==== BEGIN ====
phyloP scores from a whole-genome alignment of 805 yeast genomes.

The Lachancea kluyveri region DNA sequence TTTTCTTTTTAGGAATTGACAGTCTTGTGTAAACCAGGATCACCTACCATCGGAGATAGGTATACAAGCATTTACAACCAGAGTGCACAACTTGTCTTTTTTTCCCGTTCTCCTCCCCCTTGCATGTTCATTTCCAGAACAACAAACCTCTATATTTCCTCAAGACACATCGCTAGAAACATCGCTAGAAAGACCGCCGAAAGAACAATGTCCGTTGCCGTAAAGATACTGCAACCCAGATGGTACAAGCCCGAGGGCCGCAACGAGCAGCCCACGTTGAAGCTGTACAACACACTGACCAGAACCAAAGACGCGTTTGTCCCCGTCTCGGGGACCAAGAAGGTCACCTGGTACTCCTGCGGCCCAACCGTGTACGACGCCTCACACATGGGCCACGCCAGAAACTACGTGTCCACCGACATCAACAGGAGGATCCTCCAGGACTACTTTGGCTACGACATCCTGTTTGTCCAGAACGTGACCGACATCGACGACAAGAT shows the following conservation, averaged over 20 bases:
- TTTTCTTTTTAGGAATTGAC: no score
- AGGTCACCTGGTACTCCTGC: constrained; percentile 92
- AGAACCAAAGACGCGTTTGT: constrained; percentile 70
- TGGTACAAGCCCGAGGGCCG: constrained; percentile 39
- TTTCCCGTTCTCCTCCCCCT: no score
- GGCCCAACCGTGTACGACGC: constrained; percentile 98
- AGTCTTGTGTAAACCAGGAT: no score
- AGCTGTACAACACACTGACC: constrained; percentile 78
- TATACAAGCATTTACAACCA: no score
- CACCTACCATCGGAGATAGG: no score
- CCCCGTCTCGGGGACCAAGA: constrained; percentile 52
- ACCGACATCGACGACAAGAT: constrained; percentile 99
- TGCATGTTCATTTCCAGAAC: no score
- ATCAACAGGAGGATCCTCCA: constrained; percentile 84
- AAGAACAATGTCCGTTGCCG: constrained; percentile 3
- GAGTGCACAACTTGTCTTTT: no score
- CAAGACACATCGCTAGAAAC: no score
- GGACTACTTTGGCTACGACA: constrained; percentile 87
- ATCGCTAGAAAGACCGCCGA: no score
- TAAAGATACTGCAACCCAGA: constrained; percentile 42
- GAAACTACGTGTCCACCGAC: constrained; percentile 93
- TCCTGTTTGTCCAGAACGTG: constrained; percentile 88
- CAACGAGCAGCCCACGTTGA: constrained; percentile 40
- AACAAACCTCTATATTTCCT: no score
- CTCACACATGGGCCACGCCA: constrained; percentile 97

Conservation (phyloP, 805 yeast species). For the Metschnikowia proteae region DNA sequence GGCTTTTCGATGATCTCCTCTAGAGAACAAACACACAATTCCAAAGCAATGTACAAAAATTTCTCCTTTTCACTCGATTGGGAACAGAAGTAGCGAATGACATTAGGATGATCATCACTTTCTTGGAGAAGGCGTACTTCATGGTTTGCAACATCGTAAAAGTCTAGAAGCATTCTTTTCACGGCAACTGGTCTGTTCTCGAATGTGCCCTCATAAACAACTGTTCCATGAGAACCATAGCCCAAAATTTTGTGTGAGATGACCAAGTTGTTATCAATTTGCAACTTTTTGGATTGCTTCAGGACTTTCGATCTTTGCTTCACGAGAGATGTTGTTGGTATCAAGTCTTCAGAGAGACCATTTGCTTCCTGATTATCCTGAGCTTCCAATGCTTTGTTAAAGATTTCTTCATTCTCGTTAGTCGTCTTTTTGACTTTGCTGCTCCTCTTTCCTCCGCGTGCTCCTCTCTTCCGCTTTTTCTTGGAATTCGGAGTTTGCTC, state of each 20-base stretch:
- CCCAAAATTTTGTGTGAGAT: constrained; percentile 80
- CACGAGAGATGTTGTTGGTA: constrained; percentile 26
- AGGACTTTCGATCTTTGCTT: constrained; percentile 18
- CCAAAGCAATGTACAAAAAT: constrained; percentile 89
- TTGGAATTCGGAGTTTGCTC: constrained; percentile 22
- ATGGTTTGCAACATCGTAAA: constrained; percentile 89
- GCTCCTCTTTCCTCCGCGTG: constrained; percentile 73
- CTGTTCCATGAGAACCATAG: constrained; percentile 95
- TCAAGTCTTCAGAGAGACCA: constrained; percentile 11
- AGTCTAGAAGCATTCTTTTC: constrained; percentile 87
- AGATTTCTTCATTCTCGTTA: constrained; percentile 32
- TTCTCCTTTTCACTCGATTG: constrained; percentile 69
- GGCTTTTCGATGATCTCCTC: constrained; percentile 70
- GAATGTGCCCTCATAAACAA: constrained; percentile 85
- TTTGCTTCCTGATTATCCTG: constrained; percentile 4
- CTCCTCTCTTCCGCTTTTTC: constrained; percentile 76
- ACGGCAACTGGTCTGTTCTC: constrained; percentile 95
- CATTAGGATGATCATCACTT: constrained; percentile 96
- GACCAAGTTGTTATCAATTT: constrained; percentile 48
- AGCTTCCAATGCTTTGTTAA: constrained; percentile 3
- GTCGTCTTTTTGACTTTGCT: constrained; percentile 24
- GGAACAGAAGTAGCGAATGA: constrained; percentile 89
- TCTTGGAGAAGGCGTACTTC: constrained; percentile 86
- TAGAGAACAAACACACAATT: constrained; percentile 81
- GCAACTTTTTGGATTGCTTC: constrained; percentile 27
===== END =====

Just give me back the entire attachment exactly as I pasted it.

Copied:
phyloP scores from a whole-genome alignment of 805 yeast genomes.

The Lachancea kluyveri region DNA sequence TTTTCTTTTTAGGAATTGACAGTCTTGTGTAAACCAGGATCACCTACCATCGGAGATAGGTATACAAGCATTTACAACCAGAGTGCACAACTTGTCTTTTTTTCCCGTTCTCCTCCCCCTTGCATGTTCATTTCCAGAACAACAAACCTCTATATTTCCTCAAGACACATCGCTAGAAACATCGCTAGAAAGACCGCCGAAAGAACAATGTCCGTTGCCGTAAAGATACTGCAACCCAGATGGTACAAGCCCGAGGGCCGCAACGAGCAGCCCACGTTGAAGCTGTACAACACACTGACCAGAACCAAAGACGCGTTTGTCCCCGTCTCGGGGACCAAGAAGGTCACCTGGTACTCCTGCGGCCCAACCGTGTACGACGCCTCACACATGGGCCACGCCAGAAACTACGTGTCCACCGACATCAACAGGAGGATCCTCCAGGACTACTTTGGCTACGACATCCTGTTTGTCCAGAACGTGACCGACATCGACGACAAGAT shows the following conservation, averaged over 20 bases:
- TTTTCTTTTTAGGAATTGAC: no score
- AGGTCACCTGGTACTCCTGC: constrained; percentile 92
- AGAACCAAAGACGCGTTTGT: constrained; percentile 70
- TGGTACAAGCCCGAGGGCCG: constrained; percentile 39
- TTTCCCGTTCTCCTCCCCCT: no score
- GGCCCAACCGTGTACGACGC: constrained; percentile 98
- AGTCTTGTGTAAACCAGGAT: no score
- AGCTGTACAACACACTGACC: constrained; percentile 78
- TATACAAGCATTTACAACCA: no score
- CACCTACCATCGGAGATAGG: no score
- CCCCGTCTCGGGGACCAAGA: constrained; percentile 52
- ACCGACATCGACGACAAGAT: constrained; percentile 99
- TGCATGTTCATTTCCAGAAC: no score
- ATCAACAGGAGGATCCTCCA: constrained; percentile 84
- AAGAACAATGTCCGTTGCCG: constrained; percentile 3
- GAGTGCACAACTTGTCTTTT: no score
- CAAGACACATCGCTAGAAAC: no score
- GGACTACTTTGGCTACGACA: constrained; percentile 87
- ATCGCTAGAAAGACCGCCGA: no score
- TAAAGATACTGCAACCCAGA: constrained; percentile 42
- GAAACTACGTGTCCACCGAC: constrained; percentile 93
- TCCTGTTTGTCCAGAACGTG: constrained; percentile 88
- CAACGAGCAGCCCACGTTGA: constrained; percentile 40
- AACAAACCTCTATATTTCCT: no score
- CTCACACATGGGCCACGCCA: constrained; percentile 97

Conservation (phyloP, 805 yeast species). For the Metschnikowia proteae region DNA sequence GGCTTTTCGATGATCTCCTCTAGAGAACAAACACACAATTCCAAAGCAATGTACAAAAATTTCTCCTTTTCACTCGATTGGGAACAGAAGTAGCGAATGACATTAGGATGATCATCACTTTCTTGGAGAAGGCGTACTTCATGGTTTGCAACATCGTAAAAGTCTAGAAGCATTCTTTTCACGGCAACTGGTCTGTTCTCGAATGTGCCCTCATAAACAACTGTTCCATGAGAACCATAGCCCAAAATTTTGTGTGAGATGACCAAGTTGTTATCAATTTGCAACTTTTTGGATTGCTTCAGGACTTTCGATCTTTGCTTCACGAGAGATGTTGTTGGTATCAAGTCTTCAGAGAGACCATTTGCTTCCTGATTATCCTGAGCTTCCAATGCTTTGTTAAAGATTTCTTCATTCTCGTTAGTCGTCTTTTTGACTTTGCTGCTCCTCTTTCCTCCGCGTGCTCCTCTCTTCCGCTTTTTCTTGGAATTCGGAGTTTGCTC, state of each 20-base stretch:
- CCCAAAATTTTGTGTGAGAT: constrained; percentile 80
- CACGAGAGATGTTGTTGGTA: constrained; percentile 26
- AGGACTTTCGATCTTTGCTT: constrained; percentile 18
- CCAAAGCAATGTACAAAAAT: constrained; percentile 89
- TTGGAATTCGGAGTTTGCTC: constrained; percentile 22
- ATGGTTTGCAACATCGTAAA: constrained; percentile 89
- GCTCCTCTTTCCTCCGCGTG: constrained; percentile 73
- CTGTTCCATGAGAACCATAG: constrained; percentile 95
- TCAAGTCTTCAGAGAGACCA: constrained; percentile 11
- AGTCTAGAAGCATTCTTTTC: constrained; percentile 87
- AGATTTCTTCATTCTCGTTA: constrained; percentile 32
- TTCTCCTTTTCACTCGATTG: constrained; percentile 69
- GGCTTTTCGATGATCTCCTC: constrained; percentile 70
- GAATGTGCCCTCATAAACAA: constrained; percentile 85
- TTTGCTTCCTGATTATCCTG: constrained; percentile 4
- CTCCTCTCTTCCGCTTTTTC: constrained; percentile 76
- ACGGCAACTGGTCTGTTCTC: constrained; percentile 95
- CATTAGGATGATCATCACTT: constrained; percentile 96
- GACCAAGTTGTTATCAATTT: constrained; percentile 48
- AGCTTCCAATGCTTTGTTAA: constrained; percentile 3
- GTCGTCTTTTTGACTTTGCT: constrained; percentile 24
- GGAACAGAAGTAGCGAATGA: constrained; percentile 89
- TCTTGGAGAAGGCGTACTTC: constrained; percentile 86
- TAGAGAACAAACACACAATT: constrained; percentile 81
- GCAACTTTTTGGATTGCTTC: constrained; percentile 27